Mona wasn’t born with the same level of empathy her sister was.  For the first couple of years of her life I was a little worried about how oblivious she was to the feelings of others, mostly because I was used to Aden.  Mona continues to dance along through life keeping herself amused, but in recent years she has developed an incredibly sensitive streak.  Most often it’s about herself, but it was surprising when it first surfaced.  You used to be able to say anything to or about Mona and she would smile and move on, but now if she thinks anyone is being critical she bursts into tears and runs to her room.  She cares about the opinions of others in a way she never used to.  Her reaction to accidentally hurting other people is to get angry and sullen.  It’s hard for her to deal with the guilt of making her sister sad or disappointing her mother.  If I express frustration with her about anything she gets very huffy and can’t look at me.

When sad things happen to other people unconnected to Mona, that doesn’t usually affect her much, so I was shocked the other day when she cried during a movie.  I was in the kitchen cleaning up after dinner and I’d told the kids they could go upstairs and watch a Pokemon DVD we’d just rented.  After a little while there were wailing sobs from Mona and I thought she was injured.  I raced upstairs expecting to see broken bones or blood, but Mona was under a blanket, crying uncontrollably, with Aden and Quinn patting her lightly and saying it was going to be okay.  Apparently one character had sacrificed its life for another and it was too traumatic for her.  Aden kept saying the character wasn’t really dead because part of his essence had been passed on to the other character (I have no idea about the details because I just can’t bring myself to sit through a Pokemon movie), but Mona kept weeping.  She curled up in my lap (as much as her six-year-old self will fit there anymore) and I stroked her hair until she calmed down.

Mona had a scary accident back when she was two that caused part of her face to get badly scratched up.  Due to the miraculous healing powers of toddlers you can’t tell, except when she cries.  When Mona is really upset I can see the ghostly image of those scratches appear across her forehead and cheek.  I held her until those little pink marks faded again, and then offered to read her some Amelia Bedelia books to make her laugh.  She liked that, and cheered up considerably, but looked sad again when I tucked her in to go to sleep.  Mona has declared she won’t watch that movie again.  Aden’s emotions may be close to the surface, but I think Mona’s run deep because they are so strong and she needs to be insulated from them a bit in order to function.

Quinn is only three, and most of his tears are related to being tired.  He’s very cooperative and self-sufficient so he doesn’t get told ‘no’ very often.  The minute he does, though, and if he is overdue for a nap, his face dissolves into sadness and the tears flow freely.  On the sensitivity scale he is definitely closer to the Aden end of the continuum.  He hates to see me sad.  He hates to see his sisters sad.  I love my sensitive little guy.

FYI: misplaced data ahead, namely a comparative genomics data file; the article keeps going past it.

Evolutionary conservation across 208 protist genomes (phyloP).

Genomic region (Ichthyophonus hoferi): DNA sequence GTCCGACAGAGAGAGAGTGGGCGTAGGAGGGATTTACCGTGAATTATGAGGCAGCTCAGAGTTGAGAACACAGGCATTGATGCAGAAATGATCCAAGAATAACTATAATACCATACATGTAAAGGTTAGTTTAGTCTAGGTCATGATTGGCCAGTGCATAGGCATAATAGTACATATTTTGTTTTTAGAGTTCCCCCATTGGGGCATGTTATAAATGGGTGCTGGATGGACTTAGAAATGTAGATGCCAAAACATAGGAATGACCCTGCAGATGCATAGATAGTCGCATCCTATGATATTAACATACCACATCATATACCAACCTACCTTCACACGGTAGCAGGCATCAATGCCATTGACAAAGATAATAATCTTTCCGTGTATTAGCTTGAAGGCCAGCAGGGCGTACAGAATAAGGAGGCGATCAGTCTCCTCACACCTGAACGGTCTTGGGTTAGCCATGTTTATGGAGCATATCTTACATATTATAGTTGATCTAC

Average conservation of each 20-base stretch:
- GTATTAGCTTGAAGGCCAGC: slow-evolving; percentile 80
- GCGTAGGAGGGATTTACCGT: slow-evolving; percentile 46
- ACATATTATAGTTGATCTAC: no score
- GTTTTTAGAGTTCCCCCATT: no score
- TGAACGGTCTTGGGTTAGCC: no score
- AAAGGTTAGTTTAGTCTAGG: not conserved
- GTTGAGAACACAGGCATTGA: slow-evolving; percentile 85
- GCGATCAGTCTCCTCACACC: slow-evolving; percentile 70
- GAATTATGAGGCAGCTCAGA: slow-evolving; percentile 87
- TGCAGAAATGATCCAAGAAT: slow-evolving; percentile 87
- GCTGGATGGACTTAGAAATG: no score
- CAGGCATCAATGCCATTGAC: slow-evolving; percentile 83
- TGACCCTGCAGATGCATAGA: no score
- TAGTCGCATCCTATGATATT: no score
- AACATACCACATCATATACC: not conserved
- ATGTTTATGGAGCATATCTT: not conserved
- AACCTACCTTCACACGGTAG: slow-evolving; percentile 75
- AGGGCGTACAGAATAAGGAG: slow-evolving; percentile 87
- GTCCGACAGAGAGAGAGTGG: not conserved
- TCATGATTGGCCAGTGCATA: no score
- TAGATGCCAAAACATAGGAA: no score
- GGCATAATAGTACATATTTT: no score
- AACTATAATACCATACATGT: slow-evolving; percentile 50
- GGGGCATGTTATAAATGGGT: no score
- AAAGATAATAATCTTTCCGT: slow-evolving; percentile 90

The tricky thing from my perspective right now is trying to figure out how much Ian’s deployment may or may not be influencing any of their tears.  Back in 2006 we had to have both our pet bunnies put to sleep around the same time their dad left for Iraq.  Often that year Aden would start off being sad about the bunnies, and it would turn into a crying fit about her dad.  There was too much loss in her life at one time, and there were days it overwhelmed her.

This time I think I’m doing a better job of keeping them occupied.  I know it’s hard for them to see other kids with their dads, but they aren’t as quick to tell random people this time that they have a dad too.  I used to think families living on a base were at an advantage in terms of support during a deployment, but now I’m not so sure.  I don’t think being surrounded by reminders of what you don’t have is very useful.  We are always looking ahead toward fun things coming up, like the book club or movie night or events at the school.  We talk about all the fun things we’ll do when their dad gets back, and I only bring up their dad in a positive light.  There haven’t been any crying fits about their dad this deployment, but it’s possible they were disguised as tears over Pokemon characters.  It’s hard to know.

I like that my children are sensitive.  I know it makes them more vulnerable in the world at large, but they are so willing to help others that I believe the connections they form because of that will provide them with great strength in the long run.   I love them.  I know that’s the most unoriginal thing ever posted to a mommy blog, but it’s true.  I love my kids more than I know how to say it, tears and all.